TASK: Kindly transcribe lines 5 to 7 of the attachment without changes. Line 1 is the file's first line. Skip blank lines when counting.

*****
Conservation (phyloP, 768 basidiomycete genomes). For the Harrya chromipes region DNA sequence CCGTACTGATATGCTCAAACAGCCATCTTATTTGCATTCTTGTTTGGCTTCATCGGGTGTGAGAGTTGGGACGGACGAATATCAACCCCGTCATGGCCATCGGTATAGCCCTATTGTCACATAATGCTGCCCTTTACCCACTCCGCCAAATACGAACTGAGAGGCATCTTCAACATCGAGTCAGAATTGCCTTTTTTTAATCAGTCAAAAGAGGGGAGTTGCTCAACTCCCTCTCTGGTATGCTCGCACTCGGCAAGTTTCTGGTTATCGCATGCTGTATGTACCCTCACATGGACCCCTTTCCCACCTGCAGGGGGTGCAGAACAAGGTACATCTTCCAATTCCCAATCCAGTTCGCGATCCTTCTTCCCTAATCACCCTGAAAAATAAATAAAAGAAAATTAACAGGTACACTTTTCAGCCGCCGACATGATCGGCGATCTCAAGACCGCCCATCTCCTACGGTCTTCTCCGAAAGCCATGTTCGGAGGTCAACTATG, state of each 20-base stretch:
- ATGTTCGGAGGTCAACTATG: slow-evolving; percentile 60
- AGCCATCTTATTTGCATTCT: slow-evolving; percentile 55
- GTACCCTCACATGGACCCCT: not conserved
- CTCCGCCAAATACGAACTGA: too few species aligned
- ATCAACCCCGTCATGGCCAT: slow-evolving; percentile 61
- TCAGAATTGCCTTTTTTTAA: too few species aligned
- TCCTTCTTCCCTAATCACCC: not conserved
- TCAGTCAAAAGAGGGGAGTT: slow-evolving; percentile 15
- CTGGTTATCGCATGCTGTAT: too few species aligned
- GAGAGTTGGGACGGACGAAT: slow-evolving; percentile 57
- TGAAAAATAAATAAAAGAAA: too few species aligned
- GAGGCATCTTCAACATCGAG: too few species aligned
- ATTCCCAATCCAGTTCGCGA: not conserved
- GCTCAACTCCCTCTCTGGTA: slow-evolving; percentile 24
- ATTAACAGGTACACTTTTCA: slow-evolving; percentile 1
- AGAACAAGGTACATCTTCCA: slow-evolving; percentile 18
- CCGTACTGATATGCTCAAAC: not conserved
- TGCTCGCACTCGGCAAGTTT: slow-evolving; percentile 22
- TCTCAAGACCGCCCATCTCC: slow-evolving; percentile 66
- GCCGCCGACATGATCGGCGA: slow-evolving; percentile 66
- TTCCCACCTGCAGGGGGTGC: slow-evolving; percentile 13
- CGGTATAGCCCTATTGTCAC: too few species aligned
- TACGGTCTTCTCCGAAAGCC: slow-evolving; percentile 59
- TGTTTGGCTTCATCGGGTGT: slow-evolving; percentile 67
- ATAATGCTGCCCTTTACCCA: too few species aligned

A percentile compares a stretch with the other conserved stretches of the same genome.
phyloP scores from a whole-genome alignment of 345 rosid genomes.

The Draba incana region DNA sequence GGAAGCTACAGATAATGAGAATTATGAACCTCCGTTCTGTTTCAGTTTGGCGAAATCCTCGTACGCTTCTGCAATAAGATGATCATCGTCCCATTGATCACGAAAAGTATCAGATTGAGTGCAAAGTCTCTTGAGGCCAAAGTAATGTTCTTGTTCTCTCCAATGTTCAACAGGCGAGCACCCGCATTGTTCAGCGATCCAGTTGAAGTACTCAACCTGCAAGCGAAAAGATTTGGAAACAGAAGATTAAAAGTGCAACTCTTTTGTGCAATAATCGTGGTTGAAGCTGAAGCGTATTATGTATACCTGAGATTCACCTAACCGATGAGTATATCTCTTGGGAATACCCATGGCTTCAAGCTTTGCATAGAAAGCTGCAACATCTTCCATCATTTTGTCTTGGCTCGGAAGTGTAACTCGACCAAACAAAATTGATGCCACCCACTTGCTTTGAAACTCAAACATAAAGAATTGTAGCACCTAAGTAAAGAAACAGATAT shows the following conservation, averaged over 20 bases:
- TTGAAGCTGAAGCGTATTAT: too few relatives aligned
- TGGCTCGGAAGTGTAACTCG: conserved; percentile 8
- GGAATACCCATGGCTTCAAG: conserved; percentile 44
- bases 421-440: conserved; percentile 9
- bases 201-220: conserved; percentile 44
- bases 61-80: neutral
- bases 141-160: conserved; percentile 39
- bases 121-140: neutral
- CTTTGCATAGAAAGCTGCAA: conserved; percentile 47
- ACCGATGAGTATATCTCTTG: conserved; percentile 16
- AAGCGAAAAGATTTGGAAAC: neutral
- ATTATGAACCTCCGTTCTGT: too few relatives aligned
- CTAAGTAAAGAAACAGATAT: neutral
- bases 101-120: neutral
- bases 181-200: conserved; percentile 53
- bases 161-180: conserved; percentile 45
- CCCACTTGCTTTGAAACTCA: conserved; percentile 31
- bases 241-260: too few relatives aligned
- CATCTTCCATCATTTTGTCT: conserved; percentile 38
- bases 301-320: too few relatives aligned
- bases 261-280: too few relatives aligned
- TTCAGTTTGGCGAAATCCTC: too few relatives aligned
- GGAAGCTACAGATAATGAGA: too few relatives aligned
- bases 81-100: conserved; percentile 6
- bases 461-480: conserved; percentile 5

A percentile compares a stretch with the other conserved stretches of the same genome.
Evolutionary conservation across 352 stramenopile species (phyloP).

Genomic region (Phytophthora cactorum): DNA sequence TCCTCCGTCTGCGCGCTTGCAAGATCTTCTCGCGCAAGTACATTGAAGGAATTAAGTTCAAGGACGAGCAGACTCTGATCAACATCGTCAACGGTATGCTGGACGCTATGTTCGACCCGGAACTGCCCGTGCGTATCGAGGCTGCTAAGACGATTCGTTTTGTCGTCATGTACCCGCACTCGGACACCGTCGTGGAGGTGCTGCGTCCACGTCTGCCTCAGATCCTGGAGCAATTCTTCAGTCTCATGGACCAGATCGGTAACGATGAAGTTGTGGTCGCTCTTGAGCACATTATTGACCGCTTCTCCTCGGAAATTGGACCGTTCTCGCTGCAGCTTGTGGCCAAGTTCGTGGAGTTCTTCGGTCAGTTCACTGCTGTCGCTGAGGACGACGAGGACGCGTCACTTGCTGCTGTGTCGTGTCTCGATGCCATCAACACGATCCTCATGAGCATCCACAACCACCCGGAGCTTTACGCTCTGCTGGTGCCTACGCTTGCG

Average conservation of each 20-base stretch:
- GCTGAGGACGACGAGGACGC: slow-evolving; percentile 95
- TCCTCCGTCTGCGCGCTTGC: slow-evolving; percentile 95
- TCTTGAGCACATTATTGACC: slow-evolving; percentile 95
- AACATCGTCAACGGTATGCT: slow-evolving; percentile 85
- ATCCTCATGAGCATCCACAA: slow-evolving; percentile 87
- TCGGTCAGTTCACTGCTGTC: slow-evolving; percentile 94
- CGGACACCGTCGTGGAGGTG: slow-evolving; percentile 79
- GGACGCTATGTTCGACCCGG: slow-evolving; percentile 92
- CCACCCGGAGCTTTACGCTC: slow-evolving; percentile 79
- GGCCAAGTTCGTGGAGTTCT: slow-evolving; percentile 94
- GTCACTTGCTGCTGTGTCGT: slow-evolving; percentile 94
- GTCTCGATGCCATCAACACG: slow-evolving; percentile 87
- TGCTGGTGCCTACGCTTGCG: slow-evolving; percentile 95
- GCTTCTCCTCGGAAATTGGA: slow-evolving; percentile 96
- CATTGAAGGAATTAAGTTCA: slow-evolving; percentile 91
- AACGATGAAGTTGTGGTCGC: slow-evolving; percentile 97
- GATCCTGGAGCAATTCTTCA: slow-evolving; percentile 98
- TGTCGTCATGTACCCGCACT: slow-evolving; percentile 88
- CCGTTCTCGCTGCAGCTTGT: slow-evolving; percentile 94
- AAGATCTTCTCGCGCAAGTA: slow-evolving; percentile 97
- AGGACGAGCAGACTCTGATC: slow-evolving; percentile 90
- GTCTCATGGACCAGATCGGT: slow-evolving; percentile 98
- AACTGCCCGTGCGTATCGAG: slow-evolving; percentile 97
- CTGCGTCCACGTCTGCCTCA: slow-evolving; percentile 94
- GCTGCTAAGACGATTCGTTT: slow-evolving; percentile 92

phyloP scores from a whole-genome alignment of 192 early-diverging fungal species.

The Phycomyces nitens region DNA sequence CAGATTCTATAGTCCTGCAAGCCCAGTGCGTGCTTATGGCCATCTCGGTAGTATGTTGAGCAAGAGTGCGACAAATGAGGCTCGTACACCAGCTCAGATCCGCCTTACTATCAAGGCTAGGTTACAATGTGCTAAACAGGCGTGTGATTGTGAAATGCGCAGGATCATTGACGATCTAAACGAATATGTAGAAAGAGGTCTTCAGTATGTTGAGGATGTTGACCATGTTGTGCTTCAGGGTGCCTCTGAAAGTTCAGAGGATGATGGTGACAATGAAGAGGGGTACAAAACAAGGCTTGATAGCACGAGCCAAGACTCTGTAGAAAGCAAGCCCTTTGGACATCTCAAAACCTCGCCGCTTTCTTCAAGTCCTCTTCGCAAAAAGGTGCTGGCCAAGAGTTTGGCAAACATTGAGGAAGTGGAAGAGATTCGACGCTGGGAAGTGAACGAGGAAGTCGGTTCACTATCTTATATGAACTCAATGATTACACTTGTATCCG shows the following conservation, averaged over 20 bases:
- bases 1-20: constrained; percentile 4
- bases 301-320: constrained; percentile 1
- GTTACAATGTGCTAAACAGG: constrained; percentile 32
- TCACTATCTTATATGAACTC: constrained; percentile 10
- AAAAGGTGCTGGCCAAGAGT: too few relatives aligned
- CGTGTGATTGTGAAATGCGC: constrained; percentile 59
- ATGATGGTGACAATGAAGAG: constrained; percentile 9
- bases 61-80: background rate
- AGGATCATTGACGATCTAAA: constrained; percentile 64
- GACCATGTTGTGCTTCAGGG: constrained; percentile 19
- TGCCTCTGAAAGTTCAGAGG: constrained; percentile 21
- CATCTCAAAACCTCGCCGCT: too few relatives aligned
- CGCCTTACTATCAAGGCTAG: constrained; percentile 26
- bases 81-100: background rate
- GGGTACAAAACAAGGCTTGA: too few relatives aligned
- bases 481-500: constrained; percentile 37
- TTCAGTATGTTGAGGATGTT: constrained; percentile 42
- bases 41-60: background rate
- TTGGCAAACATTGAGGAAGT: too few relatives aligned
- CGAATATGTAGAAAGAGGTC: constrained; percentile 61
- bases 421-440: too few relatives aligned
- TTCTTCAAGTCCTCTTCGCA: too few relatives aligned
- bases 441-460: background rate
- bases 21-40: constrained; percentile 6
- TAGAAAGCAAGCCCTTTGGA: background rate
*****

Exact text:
- CTCCGCCAAATACGAACTGA: too few species aligned
- ATCAACCCCGTCATGGCCAT: slow-evolving; percentile 61
- TCAGAATTGCCTTTTTTTAA: too few species aligned